NY working to get excess dairy products to food banks
New York Gov. Andrew Cuomo on Monday said that 337 more people had died in New York, the lowest single-day death toll since March. The state's total death toll stands at 16,966.
Meanwhile, the state of New York is stepping in to stop milk dumping and help meet the growing demand for food assistance.
Around the country and here in our region, farmers have been forced to dump milk after the demand for their product declined. Specialty cheesemakers are throwing out products because of restaurant closures.
Cuomo calls that a total waste, especially when demand for food assistance is up as much as 200% in his state.
"We have people downstate who need food. We have farmers upstate who can't sell their product. We have to put those two things together. It's just common sense," said Cuomo, D-New York.
Cuomo says the state is now working with big dairy processors to have them continue to take in excess milk supplies. Rather than send the products to store shelves, they'll instead be distributed to food banks around New York.
Over the weekend, the governor outlined a phased plan to reopen New York after May 15. It will be implemented in phases and will be based on regional analysis and determinations. Based on CDC recommendations, once a region experiences a 14-day decline in the hospitalization rate, they may begin a phased reopening. The state is closely monitoring the hospitalization rate, the infection rate and the number of positive antibody tests, as well as the overall public health impact, and will make adjustments to the plan and other decisions based on these indicators.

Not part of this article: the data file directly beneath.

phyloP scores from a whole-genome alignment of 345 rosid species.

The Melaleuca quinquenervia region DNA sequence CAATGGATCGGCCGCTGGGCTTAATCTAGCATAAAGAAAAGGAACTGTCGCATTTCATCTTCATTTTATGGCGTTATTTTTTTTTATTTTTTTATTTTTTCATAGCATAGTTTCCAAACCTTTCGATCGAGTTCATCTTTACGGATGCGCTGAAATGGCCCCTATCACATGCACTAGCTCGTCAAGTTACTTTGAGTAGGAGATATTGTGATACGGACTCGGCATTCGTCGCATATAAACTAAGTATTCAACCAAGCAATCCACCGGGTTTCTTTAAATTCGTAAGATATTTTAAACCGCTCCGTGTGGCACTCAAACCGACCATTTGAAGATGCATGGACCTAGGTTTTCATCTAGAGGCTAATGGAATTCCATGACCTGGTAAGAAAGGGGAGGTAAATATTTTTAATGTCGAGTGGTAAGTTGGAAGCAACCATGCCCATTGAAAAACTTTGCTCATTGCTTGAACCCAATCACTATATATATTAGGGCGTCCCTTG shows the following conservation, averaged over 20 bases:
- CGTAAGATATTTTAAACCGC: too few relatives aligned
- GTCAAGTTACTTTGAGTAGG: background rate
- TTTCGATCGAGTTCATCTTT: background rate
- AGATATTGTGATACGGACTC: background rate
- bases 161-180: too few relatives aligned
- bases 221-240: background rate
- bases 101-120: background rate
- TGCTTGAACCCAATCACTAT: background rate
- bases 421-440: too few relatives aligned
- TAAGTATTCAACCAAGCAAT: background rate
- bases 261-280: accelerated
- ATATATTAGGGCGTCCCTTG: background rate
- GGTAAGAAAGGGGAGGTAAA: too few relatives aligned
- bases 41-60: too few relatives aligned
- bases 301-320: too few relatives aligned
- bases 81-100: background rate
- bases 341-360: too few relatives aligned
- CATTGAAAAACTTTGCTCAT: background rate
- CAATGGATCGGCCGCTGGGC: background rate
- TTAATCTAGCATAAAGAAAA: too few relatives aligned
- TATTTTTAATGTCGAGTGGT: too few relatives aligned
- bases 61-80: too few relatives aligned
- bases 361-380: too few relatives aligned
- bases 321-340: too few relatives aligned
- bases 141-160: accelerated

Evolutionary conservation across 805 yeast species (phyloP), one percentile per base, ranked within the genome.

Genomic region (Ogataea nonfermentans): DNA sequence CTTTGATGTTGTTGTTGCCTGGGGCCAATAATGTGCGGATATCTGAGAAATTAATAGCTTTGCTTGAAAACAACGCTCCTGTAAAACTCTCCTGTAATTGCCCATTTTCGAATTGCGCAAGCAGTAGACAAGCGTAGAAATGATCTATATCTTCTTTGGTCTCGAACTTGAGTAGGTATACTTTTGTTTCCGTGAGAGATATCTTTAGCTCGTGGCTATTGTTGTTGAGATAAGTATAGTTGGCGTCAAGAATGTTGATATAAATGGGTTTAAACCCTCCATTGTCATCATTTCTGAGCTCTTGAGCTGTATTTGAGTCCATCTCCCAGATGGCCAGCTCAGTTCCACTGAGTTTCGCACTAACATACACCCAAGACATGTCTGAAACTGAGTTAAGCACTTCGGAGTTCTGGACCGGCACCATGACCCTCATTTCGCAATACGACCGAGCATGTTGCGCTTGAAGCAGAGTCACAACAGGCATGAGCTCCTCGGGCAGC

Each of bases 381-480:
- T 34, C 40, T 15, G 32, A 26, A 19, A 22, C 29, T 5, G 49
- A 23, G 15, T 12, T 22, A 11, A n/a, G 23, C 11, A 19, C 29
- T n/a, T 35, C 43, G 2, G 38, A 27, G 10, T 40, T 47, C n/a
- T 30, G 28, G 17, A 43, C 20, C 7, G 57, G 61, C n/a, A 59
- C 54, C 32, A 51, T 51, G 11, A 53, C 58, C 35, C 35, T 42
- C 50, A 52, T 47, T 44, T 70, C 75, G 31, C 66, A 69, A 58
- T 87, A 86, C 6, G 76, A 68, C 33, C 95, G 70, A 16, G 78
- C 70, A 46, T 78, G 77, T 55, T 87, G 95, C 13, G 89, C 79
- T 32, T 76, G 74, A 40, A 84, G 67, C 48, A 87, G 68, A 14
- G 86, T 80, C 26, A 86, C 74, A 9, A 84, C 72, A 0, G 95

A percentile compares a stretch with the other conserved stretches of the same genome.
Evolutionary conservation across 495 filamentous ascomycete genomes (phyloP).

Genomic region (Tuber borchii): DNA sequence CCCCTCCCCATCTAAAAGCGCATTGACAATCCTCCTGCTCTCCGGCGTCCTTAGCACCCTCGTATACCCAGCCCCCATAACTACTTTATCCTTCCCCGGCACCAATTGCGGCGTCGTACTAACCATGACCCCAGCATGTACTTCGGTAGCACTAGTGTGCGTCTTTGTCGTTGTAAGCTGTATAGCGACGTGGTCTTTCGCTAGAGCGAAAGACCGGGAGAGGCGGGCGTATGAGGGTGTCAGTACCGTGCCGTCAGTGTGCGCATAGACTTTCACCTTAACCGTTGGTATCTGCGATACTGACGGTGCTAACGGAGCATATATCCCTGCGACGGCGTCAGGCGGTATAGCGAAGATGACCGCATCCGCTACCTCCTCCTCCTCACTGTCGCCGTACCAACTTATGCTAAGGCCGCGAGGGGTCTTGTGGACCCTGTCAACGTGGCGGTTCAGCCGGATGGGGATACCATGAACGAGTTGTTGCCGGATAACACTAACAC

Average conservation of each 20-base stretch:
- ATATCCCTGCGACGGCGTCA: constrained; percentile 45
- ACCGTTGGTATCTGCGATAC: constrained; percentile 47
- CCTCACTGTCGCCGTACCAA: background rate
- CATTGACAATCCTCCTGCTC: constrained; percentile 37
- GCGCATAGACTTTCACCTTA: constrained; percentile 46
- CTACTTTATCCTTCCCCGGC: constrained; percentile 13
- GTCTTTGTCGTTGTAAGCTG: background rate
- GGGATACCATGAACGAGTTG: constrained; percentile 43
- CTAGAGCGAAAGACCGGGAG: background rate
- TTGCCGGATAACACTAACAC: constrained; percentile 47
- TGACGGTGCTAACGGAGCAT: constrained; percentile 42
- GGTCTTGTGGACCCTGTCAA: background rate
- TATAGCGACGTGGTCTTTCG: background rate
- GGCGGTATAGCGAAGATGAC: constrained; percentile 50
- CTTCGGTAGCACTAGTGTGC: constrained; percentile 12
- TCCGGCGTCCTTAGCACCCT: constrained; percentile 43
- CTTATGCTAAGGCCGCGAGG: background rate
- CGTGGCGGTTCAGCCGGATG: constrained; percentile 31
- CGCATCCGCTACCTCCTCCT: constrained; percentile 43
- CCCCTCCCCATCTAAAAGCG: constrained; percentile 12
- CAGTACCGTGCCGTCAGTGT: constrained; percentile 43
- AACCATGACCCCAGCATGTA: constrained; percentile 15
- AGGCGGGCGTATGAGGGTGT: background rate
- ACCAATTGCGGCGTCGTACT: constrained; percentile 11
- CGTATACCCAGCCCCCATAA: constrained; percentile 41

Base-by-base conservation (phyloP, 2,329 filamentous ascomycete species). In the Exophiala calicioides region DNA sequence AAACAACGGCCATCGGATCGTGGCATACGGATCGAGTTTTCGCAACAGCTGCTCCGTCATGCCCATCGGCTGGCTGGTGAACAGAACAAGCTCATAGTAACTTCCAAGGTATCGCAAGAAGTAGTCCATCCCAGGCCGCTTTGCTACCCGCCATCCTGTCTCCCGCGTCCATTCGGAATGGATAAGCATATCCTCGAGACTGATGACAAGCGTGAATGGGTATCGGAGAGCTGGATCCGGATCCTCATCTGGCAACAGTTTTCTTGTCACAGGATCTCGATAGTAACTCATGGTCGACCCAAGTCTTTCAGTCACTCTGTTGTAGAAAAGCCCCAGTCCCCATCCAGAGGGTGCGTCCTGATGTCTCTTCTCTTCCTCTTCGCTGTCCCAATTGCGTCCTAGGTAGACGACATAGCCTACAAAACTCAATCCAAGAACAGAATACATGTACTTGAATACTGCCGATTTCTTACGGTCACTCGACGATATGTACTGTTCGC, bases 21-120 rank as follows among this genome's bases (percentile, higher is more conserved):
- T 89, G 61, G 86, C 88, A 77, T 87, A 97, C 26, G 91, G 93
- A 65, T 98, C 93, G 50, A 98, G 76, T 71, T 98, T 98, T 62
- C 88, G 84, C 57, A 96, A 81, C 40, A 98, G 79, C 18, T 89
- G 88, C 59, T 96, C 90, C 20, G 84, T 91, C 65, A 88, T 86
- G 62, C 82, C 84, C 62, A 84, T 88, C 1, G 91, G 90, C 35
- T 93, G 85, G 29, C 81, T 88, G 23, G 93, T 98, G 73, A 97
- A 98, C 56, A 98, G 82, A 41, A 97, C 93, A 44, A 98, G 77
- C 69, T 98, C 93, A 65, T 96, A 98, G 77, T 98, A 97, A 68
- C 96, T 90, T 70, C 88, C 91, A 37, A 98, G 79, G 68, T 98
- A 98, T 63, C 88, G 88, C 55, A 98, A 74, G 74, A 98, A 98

•Phase one will include opening construction and manufacturing functions with low risk.
•Phase two will open certain industries based on priority and risk level. Businesses considered "more essential" with inherent low risks of infection in the workplace and to customers will be prioritized, followed by other businesses considered "less essential" or those that present a higher risk of infection spread. As the infection rate declines, the pace of reopening businesses will be increased.
•The region must not open attractions or businesses that would draw a large number of visitors from outside the local area.
•There will be two weeks in between each phase to monitor the effects of the reopening and ensure hospitalization and infection rates are not increasing.
•This plan will be implemented with multistate coordination, especially in downstate New York. The plan will also coordinate the opening of transportation systems, parks, schools, beaches and businesses with special attention on summer activities for downstate, public housing and low-income communities, food banks and child care.
•The phased reopening will also be based on individual business and industry plans that include new measures to protect employees and consumers, make the physical workspace safer and implement processes that lower the risk of infection in the business. The state is consulting with local leaders in each region and industry to formulate these plans.